WICHITA, Kan. (KSNW) – On Friday, Aug. 26, Republican Sen. Roger Marshall was in Wichita pushing for his latest bill, the bipartisan Credit Card Competition Act, to bring in more competition to a multi-billion dollar industry.

Every time you use your credit card at a store, there’s a fee, and Sen. Marshall said it’s hurting business with risings costs.

The National Association of Convenience Stores said that over 1,200 convenience stores in Kansas paid $110 million in credit card swipe fees. They said that’s more than what they pay for utilities, and some say it’s costing a lot of businesses in the state.

“These fees have increased at a dramatic rate over the last decade but especially this year,” said Anna Blom, the Director of Government Relations for the National Association of Convenience Stores.

The National Association of Convenience Stores said credit card swipe fees are about 2.25% of each transaction, but the fee varies, creating confusion for business owners.

“There’s no transparency in the current market,” said Blom.

Sen. Marshall is offering a solution with his Credit Card Competition Act bill. It would offer more options outside of Mastercard and Visa when you swipe, hopefully bringing in competition and lower prices.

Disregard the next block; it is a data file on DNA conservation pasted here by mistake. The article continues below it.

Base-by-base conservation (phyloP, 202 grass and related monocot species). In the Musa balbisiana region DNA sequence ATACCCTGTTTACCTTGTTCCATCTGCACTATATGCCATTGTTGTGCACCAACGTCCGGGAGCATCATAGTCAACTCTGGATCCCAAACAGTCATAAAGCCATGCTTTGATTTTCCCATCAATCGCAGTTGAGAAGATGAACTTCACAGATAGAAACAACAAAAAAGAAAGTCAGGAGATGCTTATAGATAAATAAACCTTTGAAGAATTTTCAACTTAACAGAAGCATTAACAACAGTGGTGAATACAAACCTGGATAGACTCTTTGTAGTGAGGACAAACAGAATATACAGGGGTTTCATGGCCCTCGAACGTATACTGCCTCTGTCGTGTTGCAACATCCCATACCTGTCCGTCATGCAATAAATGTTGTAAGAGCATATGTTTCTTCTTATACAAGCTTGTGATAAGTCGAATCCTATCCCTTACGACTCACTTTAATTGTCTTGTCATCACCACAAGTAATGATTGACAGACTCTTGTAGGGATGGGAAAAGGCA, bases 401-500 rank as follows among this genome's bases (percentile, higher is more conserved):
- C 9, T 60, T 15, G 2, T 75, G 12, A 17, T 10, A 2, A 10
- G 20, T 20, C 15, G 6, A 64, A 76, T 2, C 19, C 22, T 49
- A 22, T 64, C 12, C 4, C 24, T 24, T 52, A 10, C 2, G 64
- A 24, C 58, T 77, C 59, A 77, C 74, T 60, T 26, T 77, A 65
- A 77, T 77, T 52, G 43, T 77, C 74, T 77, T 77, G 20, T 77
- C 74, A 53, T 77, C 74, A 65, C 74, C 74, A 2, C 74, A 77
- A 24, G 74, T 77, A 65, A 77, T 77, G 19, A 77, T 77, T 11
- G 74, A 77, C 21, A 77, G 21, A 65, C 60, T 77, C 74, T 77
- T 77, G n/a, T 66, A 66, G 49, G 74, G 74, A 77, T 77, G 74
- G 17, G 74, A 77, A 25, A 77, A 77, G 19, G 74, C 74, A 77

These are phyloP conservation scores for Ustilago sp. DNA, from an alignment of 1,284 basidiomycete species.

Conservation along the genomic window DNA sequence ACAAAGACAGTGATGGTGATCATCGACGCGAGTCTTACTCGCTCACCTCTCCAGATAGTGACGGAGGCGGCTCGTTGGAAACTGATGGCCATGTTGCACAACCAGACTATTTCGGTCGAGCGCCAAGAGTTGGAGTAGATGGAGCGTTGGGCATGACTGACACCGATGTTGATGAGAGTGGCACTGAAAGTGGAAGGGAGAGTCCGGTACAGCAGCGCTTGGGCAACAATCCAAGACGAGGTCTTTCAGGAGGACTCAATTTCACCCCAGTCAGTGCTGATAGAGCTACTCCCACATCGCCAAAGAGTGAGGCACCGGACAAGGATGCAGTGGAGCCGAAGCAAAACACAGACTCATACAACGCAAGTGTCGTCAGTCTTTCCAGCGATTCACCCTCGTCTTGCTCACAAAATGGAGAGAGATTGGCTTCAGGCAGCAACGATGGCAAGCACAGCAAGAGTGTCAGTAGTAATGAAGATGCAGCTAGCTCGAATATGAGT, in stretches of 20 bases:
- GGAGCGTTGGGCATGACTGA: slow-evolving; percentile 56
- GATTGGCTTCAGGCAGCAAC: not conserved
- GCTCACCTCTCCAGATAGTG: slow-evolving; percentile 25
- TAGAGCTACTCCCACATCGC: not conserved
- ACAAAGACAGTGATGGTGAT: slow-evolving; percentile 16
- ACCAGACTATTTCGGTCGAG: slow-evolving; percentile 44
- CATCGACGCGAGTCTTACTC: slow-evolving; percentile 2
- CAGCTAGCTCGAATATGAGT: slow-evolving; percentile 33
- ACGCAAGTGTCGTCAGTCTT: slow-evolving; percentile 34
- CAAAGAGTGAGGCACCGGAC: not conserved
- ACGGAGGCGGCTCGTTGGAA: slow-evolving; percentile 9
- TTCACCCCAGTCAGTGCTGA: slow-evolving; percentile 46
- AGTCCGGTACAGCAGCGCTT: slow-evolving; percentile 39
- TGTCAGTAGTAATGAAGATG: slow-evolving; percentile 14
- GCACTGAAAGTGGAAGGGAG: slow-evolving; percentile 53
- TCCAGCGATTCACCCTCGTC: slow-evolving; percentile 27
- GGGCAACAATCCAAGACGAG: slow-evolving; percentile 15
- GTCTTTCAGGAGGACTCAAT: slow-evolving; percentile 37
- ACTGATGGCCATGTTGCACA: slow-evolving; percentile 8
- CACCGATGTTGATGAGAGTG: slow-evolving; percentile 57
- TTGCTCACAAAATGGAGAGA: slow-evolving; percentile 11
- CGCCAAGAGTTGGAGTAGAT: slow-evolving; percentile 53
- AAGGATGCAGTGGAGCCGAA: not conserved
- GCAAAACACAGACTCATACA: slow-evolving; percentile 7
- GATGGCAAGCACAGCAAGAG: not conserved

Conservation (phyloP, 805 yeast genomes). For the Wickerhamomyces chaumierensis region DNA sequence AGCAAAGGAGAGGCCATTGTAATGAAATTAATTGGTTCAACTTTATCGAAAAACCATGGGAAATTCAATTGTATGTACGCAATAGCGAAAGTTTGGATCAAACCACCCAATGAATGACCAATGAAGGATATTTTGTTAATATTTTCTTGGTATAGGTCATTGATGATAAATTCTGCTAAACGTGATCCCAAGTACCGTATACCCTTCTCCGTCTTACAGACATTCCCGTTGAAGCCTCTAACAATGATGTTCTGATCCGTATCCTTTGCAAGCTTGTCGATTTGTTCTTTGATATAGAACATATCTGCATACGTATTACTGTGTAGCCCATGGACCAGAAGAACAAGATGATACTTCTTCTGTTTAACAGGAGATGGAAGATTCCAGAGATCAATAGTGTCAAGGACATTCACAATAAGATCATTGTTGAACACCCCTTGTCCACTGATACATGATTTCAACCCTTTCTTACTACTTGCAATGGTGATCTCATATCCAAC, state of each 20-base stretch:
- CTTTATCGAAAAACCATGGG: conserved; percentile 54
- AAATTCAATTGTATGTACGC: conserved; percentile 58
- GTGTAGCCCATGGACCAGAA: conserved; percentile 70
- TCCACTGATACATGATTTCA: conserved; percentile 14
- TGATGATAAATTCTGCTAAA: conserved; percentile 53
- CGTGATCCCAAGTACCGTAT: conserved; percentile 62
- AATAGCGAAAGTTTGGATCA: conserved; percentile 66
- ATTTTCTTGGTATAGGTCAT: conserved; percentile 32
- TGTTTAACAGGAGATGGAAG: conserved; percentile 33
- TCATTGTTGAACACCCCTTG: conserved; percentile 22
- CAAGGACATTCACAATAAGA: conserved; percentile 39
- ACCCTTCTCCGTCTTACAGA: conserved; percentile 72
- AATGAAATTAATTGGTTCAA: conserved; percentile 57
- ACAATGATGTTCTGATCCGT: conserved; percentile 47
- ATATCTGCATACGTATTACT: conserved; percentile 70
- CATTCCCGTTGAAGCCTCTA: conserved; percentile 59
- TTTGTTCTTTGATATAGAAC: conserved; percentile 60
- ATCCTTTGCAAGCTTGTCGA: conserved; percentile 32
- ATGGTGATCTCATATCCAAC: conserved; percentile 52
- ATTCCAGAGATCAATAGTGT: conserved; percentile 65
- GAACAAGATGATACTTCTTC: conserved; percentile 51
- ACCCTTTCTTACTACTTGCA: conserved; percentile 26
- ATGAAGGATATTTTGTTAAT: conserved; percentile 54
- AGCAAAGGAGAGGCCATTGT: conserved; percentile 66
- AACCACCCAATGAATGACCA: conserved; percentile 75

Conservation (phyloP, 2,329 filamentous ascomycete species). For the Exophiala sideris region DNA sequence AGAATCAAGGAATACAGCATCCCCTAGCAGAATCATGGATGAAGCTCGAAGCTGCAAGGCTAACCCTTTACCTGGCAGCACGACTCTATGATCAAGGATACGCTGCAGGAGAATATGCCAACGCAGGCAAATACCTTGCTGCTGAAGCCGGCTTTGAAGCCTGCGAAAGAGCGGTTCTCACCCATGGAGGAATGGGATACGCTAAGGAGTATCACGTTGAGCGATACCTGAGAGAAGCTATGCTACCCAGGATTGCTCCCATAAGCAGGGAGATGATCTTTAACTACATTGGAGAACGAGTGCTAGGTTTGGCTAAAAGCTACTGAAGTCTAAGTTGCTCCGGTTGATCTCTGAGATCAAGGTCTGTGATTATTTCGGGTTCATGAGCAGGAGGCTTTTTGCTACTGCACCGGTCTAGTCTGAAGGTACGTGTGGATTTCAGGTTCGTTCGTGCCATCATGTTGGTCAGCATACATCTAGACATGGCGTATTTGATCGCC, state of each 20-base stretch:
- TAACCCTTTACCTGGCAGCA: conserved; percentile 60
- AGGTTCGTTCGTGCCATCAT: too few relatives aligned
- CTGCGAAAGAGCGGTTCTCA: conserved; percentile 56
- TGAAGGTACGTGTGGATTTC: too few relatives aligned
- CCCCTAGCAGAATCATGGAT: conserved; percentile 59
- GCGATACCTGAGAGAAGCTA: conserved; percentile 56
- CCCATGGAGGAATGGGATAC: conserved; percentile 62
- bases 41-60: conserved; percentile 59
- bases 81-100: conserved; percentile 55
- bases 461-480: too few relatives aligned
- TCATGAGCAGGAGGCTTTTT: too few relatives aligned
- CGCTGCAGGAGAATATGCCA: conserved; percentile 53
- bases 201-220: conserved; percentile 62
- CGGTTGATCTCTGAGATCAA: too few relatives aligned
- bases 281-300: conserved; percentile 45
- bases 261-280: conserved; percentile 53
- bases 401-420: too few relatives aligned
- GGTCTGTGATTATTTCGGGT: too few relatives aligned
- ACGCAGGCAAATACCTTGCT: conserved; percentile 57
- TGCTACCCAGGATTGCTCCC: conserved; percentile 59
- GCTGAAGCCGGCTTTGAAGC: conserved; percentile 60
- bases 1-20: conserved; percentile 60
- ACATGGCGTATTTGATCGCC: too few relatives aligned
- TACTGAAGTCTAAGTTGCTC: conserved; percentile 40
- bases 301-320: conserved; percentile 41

“We introduce competition. All we do is require that the credit card that the bank issues has two routers on it,” said Sen. Marshall.

Another router as an option would add to that competition. According to Sen. Marshall, two credit cards now control 83% of the industry. Not everyone is on board with this idea.

“We know Senator Marshall’s sincere in wanting to help small business. You know he represents Kansas, represents well. He’s a popular guy, and our members respect him, but you know, this is not going to do it,” said Jeffery Tassey, the Chairman of the Board of the Electronic Payments Coalition.

Tassey said this bill would have dire consequences if passed.

“All the cards would have to be reissued. All the contracts that we have with consumers, with merchants, and everyone else would have to be reissued,” said Tassey.

Tassey said if this bill is passed into law, there is a chance we will see credit card companies do away with their reward programs.